Over more than 12 years Gadie’s
and its associated business Touched by Scotland
became a favoured stopping off point in Oyne, Aberdeenshire, just a short distance from the A96 Aberdeen to Inverness road. Gadie’s
– which took its name from the Gadie River that flowed nearby and was immortalised in the song The Back of Bennachie
– was a popular stopping whether you were looking for coffee and bakes, or a more substantial meal. The clue to the American influence in the offerings came from the big Stars and Stripes over the mantelpiece – the owner was indeed American.
was making a name for itself as a music venue with regular evening gigs in the restaurant.
But, now, Gadie’s
is history, as is the Touched by Scotland shop connected to it.
In its place is Lil’ C’s Bar-B-Q
As the name suggests the focus is now, even more strongly, transatlantic. The menu features things like a “Dirty Cheeseburger”, ribs, chuck steak, two types of chilli and pulled pork sandwiches. There’s also options of steak, pork belly, chicken, salmon or tofu. There’s also a children’s menu.
They say there’s nothing as American as Apple Pie – unless it is Key Lime Pie, Pecan Pie, or chocolate fudge cake which are among the desert offerings.
Good news for those who enjoyed Gadie’s authentic American milk shakes is that they are still on offer and can also be bought to take away. Music gigs also continue to feature.
We both opted for the pulled pork sandwiches, one going for sweet potato fries, the other for standard fries. We duly ordered at the counter as requested. For drinks, I was directed to a fridge with cans and bottles of soft drinks, while behind the counter was a fridge with American Budweiser. I’m not an American Bud fan – so, even though I wasn’t driving, a soft drink was preferable. I felt the choice was a bit limited and it would be nice to have American favourites like American lemonade or iced tea.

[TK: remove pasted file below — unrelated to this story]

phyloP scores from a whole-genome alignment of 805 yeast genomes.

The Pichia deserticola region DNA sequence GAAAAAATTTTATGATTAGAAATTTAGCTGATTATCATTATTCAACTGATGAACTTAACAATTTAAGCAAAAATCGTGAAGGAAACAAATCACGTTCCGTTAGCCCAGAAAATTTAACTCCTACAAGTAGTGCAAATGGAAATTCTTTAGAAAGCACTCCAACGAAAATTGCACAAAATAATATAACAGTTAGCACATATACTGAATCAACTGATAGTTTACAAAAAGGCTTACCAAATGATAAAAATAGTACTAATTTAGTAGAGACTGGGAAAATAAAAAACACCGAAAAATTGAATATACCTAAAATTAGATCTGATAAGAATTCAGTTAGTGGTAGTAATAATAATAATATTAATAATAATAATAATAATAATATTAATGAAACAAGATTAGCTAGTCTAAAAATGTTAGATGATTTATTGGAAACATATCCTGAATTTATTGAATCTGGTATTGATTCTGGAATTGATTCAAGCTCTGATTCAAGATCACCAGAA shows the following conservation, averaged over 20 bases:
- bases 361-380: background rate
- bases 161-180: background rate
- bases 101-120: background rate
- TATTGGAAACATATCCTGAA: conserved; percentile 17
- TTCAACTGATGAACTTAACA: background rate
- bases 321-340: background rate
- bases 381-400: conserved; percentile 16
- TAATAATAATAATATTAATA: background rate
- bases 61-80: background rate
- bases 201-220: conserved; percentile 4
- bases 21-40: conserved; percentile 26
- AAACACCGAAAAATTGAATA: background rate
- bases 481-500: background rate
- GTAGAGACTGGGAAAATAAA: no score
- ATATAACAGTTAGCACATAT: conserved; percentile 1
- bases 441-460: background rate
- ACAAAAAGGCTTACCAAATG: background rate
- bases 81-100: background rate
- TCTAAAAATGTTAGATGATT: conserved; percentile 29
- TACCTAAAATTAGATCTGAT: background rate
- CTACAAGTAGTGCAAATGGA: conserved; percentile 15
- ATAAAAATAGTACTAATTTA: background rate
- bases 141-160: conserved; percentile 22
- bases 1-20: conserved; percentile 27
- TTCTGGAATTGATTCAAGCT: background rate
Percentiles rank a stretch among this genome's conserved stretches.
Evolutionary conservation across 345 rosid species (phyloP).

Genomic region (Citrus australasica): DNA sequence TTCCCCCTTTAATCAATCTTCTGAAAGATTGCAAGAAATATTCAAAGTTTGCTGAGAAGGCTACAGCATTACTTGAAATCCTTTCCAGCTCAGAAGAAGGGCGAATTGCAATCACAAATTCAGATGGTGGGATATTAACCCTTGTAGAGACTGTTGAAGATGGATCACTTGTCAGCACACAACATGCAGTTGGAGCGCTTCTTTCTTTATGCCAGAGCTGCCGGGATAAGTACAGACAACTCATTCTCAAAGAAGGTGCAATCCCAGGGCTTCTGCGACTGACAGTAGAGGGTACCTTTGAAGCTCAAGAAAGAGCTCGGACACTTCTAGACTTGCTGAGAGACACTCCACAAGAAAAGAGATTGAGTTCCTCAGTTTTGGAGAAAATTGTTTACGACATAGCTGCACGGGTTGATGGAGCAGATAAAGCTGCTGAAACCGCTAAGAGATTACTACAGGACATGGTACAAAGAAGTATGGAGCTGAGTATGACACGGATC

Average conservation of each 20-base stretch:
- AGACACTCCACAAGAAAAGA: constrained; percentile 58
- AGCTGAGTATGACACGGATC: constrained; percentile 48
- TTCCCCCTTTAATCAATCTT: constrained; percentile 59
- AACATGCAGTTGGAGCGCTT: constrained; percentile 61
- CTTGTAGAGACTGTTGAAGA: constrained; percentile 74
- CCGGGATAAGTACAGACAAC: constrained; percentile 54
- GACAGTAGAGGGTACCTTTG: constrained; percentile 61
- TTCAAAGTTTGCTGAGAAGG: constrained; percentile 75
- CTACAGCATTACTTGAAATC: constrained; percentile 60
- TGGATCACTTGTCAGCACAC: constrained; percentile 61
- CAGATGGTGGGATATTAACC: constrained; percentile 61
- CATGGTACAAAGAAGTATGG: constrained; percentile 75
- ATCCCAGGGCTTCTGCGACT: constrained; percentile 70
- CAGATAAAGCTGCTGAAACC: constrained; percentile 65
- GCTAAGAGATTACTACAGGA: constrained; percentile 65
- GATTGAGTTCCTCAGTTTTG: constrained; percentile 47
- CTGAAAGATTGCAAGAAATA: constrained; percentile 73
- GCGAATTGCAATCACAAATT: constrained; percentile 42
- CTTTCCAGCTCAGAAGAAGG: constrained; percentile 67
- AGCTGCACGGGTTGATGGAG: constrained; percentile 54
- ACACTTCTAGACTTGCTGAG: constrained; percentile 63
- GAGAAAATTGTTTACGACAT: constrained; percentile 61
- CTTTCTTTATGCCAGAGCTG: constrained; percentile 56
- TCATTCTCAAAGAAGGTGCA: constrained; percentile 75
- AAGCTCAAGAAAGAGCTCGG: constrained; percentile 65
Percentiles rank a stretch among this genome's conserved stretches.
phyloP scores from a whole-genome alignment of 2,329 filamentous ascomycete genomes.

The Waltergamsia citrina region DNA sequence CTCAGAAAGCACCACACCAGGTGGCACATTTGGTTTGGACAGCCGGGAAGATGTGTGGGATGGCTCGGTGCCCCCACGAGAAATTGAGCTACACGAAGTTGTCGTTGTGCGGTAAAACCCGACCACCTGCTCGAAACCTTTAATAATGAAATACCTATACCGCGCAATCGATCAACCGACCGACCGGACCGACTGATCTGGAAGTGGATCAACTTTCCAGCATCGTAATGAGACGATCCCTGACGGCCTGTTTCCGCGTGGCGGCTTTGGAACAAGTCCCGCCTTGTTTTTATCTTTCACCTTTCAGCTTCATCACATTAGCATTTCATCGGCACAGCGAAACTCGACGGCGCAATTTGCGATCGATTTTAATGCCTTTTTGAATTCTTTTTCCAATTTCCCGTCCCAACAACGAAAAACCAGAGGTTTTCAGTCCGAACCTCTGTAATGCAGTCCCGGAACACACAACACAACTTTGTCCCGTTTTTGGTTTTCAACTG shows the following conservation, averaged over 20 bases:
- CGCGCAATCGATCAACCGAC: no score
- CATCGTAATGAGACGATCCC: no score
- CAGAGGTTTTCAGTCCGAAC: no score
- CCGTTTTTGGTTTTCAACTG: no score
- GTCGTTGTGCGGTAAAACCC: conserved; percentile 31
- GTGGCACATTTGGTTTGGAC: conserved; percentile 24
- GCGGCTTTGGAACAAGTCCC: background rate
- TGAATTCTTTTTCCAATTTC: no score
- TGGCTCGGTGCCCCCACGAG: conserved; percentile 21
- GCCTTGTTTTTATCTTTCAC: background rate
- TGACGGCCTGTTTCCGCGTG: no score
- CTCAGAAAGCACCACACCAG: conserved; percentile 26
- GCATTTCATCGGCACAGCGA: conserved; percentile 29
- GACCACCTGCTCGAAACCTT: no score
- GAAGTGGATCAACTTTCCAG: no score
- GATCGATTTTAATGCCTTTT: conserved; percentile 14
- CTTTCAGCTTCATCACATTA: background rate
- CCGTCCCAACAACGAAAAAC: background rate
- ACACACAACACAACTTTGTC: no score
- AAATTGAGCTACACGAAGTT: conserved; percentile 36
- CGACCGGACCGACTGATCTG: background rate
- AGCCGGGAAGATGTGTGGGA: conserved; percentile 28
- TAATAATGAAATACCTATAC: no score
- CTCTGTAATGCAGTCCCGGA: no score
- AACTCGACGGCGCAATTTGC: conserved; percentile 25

The sandwiches and fries arrived promptly from the kitchen and proved very satisfying. We’d definitely recommend you try the Lil’ C’s barbecue sauce, which is delicious with just the right amount of fire.
It’s always difficult when a restaurant changes. Inevitably we sat there feeling a bit disappointed that there wasn’t the same range of choices and specials that used to be offered at Gadie’s.
You can see why the new format makes commercial sense – the staff complement seemed notably less. There was just one person at the counter and one serving, plus however many were in the background in the kitchens.
For us, though, the whole experience was a less friendly and cosy and felt like less of an occasion.
However there were a number of large tables with families and youngsters, who were clearly enjoying the informality of Lil’ C’s dining style as their tables had the appearance of a picnic venue. That’s maybe the clue to the new style. Let’s face it, a younger clientele is the key to the future as long as you don’t lose too many of the traditional customers in the process.
The bill for two of us came to £22 for the sandwiches, fries and two cans of drinks.